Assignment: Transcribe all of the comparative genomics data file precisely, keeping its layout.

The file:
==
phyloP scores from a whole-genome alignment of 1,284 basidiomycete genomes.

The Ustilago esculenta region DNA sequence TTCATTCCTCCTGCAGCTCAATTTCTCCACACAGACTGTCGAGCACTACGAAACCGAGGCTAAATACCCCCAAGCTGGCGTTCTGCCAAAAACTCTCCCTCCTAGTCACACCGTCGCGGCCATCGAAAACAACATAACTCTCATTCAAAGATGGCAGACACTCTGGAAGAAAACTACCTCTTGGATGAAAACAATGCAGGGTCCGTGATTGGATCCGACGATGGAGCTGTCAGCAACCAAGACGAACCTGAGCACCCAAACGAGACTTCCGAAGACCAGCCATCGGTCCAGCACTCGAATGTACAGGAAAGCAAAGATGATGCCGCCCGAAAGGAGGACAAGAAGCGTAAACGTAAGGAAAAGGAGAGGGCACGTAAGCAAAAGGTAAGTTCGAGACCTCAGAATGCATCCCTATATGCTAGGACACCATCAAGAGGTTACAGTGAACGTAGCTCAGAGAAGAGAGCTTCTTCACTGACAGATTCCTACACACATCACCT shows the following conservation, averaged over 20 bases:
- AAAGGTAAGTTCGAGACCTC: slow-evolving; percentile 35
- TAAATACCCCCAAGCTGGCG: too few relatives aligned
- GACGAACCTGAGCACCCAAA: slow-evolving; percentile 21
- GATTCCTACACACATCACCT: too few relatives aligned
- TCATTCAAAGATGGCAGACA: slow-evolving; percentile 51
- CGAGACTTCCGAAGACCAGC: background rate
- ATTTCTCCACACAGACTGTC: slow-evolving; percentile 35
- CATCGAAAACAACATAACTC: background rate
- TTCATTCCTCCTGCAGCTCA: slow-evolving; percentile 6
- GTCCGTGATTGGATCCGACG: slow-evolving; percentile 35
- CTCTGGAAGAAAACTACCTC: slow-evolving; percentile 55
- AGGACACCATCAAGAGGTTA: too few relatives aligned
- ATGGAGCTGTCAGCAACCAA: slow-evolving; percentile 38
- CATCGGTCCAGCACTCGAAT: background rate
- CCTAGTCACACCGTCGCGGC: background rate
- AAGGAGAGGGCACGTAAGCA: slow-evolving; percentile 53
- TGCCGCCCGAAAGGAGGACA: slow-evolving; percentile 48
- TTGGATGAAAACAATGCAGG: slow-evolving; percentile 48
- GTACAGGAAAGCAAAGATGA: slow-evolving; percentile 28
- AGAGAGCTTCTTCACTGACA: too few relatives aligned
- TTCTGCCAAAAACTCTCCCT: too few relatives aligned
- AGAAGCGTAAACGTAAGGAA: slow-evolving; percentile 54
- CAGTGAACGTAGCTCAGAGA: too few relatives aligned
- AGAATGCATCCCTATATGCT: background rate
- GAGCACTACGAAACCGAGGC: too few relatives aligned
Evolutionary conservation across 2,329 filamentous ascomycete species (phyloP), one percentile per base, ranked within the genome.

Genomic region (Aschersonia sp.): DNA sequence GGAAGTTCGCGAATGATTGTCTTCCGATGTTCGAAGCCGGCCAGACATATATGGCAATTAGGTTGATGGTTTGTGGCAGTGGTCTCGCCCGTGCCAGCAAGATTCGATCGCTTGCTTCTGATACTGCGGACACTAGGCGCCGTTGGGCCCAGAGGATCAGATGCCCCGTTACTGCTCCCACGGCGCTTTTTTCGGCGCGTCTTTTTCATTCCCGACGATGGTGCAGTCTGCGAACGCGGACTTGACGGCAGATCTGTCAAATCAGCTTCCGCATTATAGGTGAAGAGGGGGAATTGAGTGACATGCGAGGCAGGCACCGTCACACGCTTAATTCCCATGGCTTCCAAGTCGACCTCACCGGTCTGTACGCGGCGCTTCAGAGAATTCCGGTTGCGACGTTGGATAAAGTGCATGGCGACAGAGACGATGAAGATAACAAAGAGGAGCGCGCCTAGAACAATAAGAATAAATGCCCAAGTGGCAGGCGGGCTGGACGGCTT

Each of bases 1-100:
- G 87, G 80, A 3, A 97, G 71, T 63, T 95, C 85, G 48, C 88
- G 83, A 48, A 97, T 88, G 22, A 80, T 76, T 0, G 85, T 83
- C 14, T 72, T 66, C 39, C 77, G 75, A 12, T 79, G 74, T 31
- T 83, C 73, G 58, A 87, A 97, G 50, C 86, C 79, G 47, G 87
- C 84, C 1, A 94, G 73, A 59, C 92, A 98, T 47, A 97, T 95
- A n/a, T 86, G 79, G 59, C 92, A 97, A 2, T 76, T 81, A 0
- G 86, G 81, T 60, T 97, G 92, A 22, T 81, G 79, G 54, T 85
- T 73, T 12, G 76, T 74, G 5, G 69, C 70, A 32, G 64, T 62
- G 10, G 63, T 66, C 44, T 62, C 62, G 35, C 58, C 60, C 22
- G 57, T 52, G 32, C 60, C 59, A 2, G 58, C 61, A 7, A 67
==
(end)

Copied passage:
phyloP scores from a whole-genome alignment of 1,284 basidiomycete genomes.

The Ustilago esculenta region DNA sequence TTCATTCCTCCTGCAGCTCAATTTCTCCACACAGACTGTCGAGCACTACGAAACCGAGGCTAAATACCCCCAAGCTGGCGTTCTGCCAAAAACTCTCCCTCCTAGTCACACCGTCGCGGCCATCGAAAACAACATAACTCTCATTCAAAGATGGCAGACACTCTGGAAGAAAACTACCTCTTGGATGAAAACAATGCAGGGTCCGTGATTGGATCCGACGATGGAGCTGTCAGCAACCAAGACGAACCTGAGCACCCAAACGAGACTTCCGAAGACCAGCCATCGGTCCAGCACTCGAATGTACAGGAAAGCAAAGATGATGCCGCCCGAAAGGAGGACAAGAAGCGTAAACGTAAGGAAAAGGAGAGGGCACGTAAGCAAAAGGTAAGTTCGAGACCTCAGAATGCATCCCTATATGCTAGGACACCATCAAGAGGTTACAGTGAACGTAGCTCAGAGAAGAGAGCTTCTTCACTGACAGATTCCTACACACATCACCT shows the following conservation, averaged over 20 bases:
- AAAGGTAAGTTCGAGACCTC: slow-evolving; percentile 35
- TAAATACCCCCAAGCTGGCG: too few relatives aligned
- GACGAACCTGAGCACCCAAA: slow-evolving; percentile 21
- GATTCCTACACACATCACCT: too few relatives aligned
- TCATTCAAAGATGGCAGACA: slow-evolving; percentile 51
- CGAGACTTCCGAAGACCAGC: background rate
- ATTTCTCCACACAGACTGTC: slow-evolving; percentile 35
- CATCGAAAACAACATAACTC: background rate
- TTCATTCCTCCTGCAGCTCA: slow-evolving; percentile 6
- GTCCGTGATTGGATCCGACG: slow-evolving; percentile 35
- CTCTGGAAGAAAACTACCTC: slow-evolving; percentile 55
- AGGACACCATCAAGAGGTTA: too few relatives aligned
- ATGGAGCTGTCAGCAACCAA: slow-evolving; percentile 38
- CATCGGTCCAGCACTCGAAT: background rate
- CCTAGTCACACCGTCGCGGC: background rate
- AAGGAGAGGGCACGTAAGCA: slow-evolving; percentile 53
- TGCCGCCCGAAAGGAGGACA: slow-evolving; percentile 48
- TTGGATGAAAACAATGCAGG: slow-evolving; percentile 48
- GTACAGGAAAGCAAAGATGA: slow-evolving; percentile 28
- AGAGAGCTTCTTCACTGACA: too few relatives aligned
- TTCTGCCAAAAACTCTCCCT: too few relatives aligned
- AGAAGCGTAAACGTAAGGAA: slow-evolving; percentile 54
- CAGTGAACGTAGCTCAGAGA: too few relatives aligned
- AGAATGCATCCCTATATGCT: background rate
- GAGCACTACGAAACCGAGGC: too few relatives aligned
Evolutionary conservation across 2,329 filamentous ascomycete species (phyloP), one percentile per base, ranked within the genome.

Genomic region (Aschersonia sp.): DNA sequence GGAAGTTCGCGAATGATTGTCTTCCGATGTTCGAAGCCGGCCAGACATATATGGCAATTAGGTTGATGGTTTGTGGCAGTGGTCTCGCCCGTGCCAGCAAGATTCGATCGCTTGCTTCTGATACTGCGGACACTAGGCGCCGTTGGGCCCAGAGGATCAGATGCCCCGTTACTGCTCCCACGGCGCTTTTTTCGGCGCGTCTTTTTCATTCCCGACGATGGTGCAGTCTGCGAACGCGGACTTGACGGCAGATCTGTCAAATCAGCTTCCGCATTATAGGTGAAGAGGGGGAATTGAGTGACATGCGAGGCAGGCACCGTCACACGCTTAATTCCCATGGCTTCCAAGTCGACCTCACCGGTCTGTACGCGGCGCTTCAGAGAATTCCGGTTGCGACGTTGGATAAAGTGCATGGCGACAGAGACGATGAAGATAACAAAGAGGAGCGCGCCTAGAACAATAAGAATAAATGCCCAAGTGGCAGGCGGGCTGGACGGCTT

Each of bases 1-100:
- G 87, G 80, A 3, A 97, G 71, T 63, T 95, C 85, G 48, C 88
- G 83, A 48, A 97, T 88, G 22, A 80, T 76, T 0, G 85, T 83
- C 14, T 72, T 66, C 39, C 77, G 75, A 12, T 79, G 74, T 31
- T 83, C 73, G 58, A 87, A 97, G 50, C 86, C 79, G 47, G 87
- C 84, C 1, A 94, G 73, A 59, C 92, A 98, T 47, A 97, T 95
- A n/a, T 86, G 79, G 59, C 92, A 97, A 2, T 76, T 81, A 0
- G 86, G 81, T 60, T 97, G 92, A 22, T 81, G 79, G 54, T 85
- T 73, T 12, G 76, T 74, G 5, G 69, C 70, A 32, G 64, T 62
- G 10, G 63, T 66, C 44, T 62, C 62, G 35, C 58, C 60, C 22
- G 57, T 52, G 32, C 60, C 59, A 2, G 58, C 61, A 7, A 67